I think we all have dealt with having to wait in line at a grocery store or at a coffee shop and having to just stand there while somebody counts out each and every cent. Not to mention the constant hassle these coins cause. They just jingle in your pocket and stack up over time. At my place we have a full jar of pennys. They are completely and utterly useless.
Let’s be clear, pennies used to be practical back when you could actually buy something with a penny. In 2019 I challenge you to find anything you can buy for a cent. Not to mention it costs over 100 million dollars annually to produce pennies(Ingraham). These pennies also cost more then they are worth. For every penny produced it costs the mint 1.6 cents(Ingraham). Pennys are also incredibly polluting to make.
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Let’s start off with the issue of practicality. Pennys are heavy. It takes half a pound of pennies to have one dollar of currency. While with quarters, it only takes one twentieth of a pound to carry one dollar(US Mint). Because of this weight, pennies are very challenging to use in everyday situations. For example, if I want to buy one pack of 5 gum for 2.88, I would need around one point six pounds of pennies. This obviously is ridiculous.
Secondly, there is a lack of value. One hundred years ago pennies had a place in society. That same pack of gum would only cost nineteen cents(US Mint). All you would need is a dime, a nickel, and four pennies. Pennies one hundred years ago are worth 15 cents today. There is an obvious place for this currency back then because it was efficient. Now days, pennies are a burden on the modern American consumer.
Another point is the environmental impact the production of pennies have. In a green world pennies have no place. Pennies are made of two metals, zinc and copper. It takes approximately 10 megawatts to produce every tonne of copper produced(Donahue). That is enough energy to charge ten thousand iPhones for a year(Helman). Not to mention the carbon footprint of copper. It takes around 2.5 tonnes of carbon to output a single tonne of copper(Donahue). Copper mining is also known to cause other pollutants when being mined. The copper required to make these coins have an incredibly large footprint for such little value.
In Africa after a copper mine started operations near this village. They did not suspect anything. In fact it was seen as an economic opportunity for many. It did not take long for reality to set in though. The water slowly turned yellow and one villager stated, “We ate the fish and soon everyone started crying with stomach pains. I collapsed and was taken to a hospital”(Kappa). The native people with slowly poisoned with copper and its contaminants. This problem remains in the village today. The smell of the contaminants permeates the air for miles around the mine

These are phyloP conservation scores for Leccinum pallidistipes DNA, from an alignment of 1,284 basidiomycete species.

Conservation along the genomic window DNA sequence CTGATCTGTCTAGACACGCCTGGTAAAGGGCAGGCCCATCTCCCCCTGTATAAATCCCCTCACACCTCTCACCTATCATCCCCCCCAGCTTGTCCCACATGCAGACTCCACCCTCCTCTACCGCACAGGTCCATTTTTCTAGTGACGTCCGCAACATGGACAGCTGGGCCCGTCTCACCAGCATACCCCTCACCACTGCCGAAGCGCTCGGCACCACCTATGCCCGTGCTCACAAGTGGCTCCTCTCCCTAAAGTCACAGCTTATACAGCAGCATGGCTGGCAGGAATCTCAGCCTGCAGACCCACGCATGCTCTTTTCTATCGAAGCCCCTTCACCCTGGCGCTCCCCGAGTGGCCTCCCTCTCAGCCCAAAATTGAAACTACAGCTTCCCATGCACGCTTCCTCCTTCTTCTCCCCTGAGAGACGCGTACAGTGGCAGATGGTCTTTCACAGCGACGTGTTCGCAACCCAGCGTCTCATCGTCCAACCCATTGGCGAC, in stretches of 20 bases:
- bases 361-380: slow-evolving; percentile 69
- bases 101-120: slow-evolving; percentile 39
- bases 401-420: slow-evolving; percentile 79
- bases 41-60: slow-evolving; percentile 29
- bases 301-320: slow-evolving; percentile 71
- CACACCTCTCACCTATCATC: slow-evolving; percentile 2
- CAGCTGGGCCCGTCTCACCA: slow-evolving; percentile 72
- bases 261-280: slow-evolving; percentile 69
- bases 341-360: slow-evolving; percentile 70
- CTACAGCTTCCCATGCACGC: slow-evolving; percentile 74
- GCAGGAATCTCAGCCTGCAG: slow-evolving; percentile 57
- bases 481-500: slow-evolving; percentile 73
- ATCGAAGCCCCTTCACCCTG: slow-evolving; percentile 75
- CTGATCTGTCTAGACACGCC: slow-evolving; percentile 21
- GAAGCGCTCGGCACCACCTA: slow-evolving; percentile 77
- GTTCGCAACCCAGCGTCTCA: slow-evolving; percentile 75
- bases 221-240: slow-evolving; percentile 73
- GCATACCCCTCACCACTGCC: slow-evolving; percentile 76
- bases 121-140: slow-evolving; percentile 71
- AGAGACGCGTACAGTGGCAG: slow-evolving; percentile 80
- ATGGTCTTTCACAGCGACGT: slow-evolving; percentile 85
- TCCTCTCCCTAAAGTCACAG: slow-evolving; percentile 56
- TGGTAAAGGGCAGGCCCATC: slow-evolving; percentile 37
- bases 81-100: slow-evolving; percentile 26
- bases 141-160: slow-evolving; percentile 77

The other metal involved is of course zinc. Zinc makes up the majority of the coin, 97.5% to be exact(US Mint). Zinc has a significantly smaller impact on the environment. It’s carbon footprint is 80% smaller and takes 83% less energy than copper(Donahue). The processing and purification of zinc is very wasteful. The biggest pollutant is contaminated liquid waste which contains traces of heavy metals. Zinc production also makes sodium oxide and carbon monoxide(Greenspec).
The cost of these useless coins is also important to keep in mind. Every penny that is produced costs around 1.6 cents(Ingraham). This is a loss of 0.6 cents per coin created. Annually, it costs the US Mint around 100 million dollars to keep pennies in circulation as well as make new ones(Donahue). This may seem like a small amount when we are talking about billions of dollars. This is true but it is still enough to turn heads. That one hundred million dollars could fund any number of helpful programs for taxpayers.
The US Mint has taken some action to reduce its carbon footprint. Many mints in the United States have stated that they intend to cut their carbon output by thirty three percent by 2020. A mint in Denver is even running on one hundred percent renewables currently(Donahue). This is a good first step to a sustainable future for America
I previously mentioned the story of Floribert Kappa, an African villager. Luckily, the mine was fined heavily and has cleaned up its act. The damage it caused though likely won’t heal for centuries. Regardless, health regulations that reduce the amount of pollutants that these refineries can produce have helped prevent this from happening to more towns. As tragic as this is, it seems that things are slowly getting better for them and other villages globally.